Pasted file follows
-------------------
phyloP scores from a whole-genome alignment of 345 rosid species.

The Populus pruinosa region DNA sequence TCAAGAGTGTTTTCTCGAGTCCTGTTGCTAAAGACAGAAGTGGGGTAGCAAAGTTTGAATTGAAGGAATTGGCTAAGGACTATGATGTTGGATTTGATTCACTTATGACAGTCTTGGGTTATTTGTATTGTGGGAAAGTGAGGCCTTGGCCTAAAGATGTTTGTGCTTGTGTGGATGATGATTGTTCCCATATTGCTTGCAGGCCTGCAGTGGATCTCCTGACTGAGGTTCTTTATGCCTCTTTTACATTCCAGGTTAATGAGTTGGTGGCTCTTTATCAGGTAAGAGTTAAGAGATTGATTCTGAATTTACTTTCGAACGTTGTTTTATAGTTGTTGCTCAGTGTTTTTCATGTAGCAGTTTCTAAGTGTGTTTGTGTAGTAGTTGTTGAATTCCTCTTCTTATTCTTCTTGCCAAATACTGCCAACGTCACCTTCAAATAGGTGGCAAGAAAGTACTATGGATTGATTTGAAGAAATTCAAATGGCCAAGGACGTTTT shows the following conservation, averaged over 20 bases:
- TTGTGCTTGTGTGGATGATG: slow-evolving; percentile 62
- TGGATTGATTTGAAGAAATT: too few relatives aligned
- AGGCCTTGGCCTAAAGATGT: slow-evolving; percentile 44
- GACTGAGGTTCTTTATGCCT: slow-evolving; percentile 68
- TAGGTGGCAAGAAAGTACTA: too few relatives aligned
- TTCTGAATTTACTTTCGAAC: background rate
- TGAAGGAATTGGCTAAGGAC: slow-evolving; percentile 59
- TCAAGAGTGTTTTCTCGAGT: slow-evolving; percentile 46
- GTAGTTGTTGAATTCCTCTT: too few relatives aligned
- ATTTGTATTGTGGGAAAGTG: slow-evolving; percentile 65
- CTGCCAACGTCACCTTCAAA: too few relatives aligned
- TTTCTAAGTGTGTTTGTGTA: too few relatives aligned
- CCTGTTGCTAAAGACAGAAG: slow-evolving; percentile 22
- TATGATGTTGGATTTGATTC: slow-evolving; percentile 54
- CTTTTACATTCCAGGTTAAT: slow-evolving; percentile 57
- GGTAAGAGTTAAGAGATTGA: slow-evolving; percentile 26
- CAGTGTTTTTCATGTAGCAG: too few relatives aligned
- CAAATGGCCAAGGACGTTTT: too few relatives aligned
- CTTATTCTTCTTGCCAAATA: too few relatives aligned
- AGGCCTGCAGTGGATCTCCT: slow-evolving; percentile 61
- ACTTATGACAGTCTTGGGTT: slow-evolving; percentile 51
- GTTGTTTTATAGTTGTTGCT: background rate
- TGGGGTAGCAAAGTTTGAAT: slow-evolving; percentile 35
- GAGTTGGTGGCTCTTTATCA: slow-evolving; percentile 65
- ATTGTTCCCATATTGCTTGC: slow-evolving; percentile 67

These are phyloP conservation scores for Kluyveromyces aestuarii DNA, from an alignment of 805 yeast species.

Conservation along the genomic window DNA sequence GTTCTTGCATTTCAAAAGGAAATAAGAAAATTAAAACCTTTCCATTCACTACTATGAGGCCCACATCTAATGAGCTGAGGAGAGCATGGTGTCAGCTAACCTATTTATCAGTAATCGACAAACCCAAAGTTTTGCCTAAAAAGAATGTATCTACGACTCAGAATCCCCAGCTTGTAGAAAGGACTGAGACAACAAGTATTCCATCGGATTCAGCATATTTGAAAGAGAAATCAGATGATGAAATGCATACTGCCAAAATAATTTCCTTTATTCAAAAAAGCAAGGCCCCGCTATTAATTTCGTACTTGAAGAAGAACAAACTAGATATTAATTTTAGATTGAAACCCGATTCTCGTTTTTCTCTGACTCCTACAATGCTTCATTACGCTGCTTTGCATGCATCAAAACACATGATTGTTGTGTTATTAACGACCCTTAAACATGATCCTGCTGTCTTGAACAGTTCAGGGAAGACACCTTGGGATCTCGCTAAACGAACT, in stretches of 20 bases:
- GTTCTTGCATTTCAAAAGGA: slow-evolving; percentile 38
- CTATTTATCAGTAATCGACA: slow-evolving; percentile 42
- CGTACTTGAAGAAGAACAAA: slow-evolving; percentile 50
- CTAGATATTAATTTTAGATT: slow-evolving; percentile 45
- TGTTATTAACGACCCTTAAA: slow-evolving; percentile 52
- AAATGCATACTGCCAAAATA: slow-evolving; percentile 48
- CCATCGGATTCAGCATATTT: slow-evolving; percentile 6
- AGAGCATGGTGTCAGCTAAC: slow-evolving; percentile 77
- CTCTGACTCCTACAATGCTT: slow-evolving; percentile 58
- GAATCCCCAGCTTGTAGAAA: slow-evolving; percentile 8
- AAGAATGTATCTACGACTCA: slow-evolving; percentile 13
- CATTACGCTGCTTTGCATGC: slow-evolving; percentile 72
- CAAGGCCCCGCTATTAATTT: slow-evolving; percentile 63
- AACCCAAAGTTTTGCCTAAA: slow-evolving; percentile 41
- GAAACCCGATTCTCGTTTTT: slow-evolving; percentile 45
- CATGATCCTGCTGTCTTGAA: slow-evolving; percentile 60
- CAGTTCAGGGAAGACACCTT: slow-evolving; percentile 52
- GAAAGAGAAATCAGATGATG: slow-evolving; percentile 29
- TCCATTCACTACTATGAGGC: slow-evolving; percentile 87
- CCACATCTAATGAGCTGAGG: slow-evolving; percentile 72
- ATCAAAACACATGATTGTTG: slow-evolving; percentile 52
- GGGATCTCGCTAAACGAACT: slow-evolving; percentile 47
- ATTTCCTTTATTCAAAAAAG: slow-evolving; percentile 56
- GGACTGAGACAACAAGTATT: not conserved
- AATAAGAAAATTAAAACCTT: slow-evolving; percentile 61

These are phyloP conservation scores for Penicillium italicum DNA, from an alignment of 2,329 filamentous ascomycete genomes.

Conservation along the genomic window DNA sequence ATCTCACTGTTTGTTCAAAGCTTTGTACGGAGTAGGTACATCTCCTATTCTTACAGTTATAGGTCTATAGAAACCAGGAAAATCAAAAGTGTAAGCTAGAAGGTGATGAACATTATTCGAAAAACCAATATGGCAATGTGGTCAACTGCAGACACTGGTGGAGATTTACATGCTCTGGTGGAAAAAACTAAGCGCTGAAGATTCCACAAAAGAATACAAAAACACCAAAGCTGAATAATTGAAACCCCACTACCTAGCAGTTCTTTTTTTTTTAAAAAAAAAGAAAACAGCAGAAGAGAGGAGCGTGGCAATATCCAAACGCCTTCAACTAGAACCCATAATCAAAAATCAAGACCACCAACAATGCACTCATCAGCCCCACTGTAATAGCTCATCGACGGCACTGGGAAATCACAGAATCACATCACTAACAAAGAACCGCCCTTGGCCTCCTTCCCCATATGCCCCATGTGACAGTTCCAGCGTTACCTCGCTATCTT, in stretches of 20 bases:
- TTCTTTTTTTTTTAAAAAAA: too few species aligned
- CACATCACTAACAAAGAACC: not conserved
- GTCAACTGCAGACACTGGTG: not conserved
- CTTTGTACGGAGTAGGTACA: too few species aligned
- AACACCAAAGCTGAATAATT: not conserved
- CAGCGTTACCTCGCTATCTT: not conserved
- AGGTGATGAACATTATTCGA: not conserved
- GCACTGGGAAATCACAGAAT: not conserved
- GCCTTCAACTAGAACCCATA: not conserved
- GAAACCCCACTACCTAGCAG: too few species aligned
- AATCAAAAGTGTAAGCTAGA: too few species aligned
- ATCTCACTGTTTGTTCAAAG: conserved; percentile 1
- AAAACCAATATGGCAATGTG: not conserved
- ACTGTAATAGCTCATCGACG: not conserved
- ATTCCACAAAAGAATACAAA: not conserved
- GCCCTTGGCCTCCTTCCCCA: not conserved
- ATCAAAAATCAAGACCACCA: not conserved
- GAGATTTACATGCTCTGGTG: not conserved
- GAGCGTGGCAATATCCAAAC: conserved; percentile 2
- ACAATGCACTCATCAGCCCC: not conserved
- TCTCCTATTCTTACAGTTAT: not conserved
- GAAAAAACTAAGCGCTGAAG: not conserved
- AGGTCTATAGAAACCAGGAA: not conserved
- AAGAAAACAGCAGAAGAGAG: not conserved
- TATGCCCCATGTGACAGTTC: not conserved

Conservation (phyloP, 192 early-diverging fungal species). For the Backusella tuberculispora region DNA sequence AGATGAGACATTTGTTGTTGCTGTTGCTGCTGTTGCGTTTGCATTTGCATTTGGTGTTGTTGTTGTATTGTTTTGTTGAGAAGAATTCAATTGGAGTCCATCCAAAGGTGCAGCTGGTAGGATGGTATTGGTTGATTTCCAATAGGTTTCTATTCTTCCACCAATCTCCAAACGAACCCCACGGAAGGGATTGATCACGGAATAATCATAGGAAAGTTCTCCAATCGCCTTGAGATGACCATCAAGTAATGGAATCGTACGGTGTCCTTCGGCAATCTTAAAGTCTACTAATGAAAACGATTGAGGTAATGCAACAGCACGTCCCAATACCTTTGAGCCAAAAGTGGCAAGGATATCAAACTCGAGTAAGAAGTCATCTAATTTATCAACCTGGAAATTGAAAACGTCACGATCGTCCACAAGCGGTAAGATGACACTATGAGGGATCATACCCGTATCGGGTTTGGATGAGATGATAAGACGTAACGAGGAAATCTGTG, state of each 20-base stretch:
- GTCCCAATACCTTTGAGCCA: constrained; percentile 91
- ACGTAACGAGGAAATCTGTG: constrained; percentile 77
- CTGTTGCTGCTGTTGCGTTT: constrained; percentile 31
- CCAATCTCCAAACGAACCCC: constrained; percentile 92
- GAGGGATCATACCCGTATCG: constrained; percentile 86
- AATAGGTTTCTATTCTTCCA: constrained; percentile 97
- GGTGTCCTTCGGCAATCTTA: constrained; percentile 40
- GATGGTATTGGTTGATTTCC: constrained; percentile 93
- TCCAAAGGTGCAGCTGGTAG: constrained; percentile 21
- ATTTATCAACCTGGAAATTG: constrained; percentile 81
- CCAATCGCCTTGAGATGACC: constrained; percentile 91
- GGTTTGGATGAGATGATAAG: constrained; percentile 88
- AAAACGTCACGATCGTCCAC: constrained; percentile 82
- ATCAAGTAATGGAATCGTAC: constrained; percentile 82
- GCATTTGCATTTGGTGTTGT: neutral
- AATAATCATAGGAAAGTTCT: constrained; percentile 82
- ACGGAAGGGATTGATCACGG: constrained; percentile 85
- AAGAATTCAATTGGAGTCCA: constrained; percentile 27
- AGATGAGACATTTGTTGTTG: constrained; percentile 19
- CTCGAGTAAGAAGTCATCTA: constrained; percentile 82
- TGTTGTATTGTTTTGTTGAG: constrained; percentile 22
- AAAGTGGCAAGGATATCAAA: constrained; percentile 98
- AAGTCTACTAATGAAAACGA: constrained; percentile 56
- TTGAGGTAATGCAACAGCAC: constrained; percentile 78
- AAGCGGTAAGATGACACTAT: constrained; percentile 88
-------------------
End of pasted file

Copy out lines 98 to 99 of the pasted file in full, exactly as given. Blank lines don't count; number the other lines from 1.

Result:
- AATAATCATAGGAAAGTTCT: constrained; percentile 82
- ACGGAAGGGATTGATCACGG: constrained; percentile 85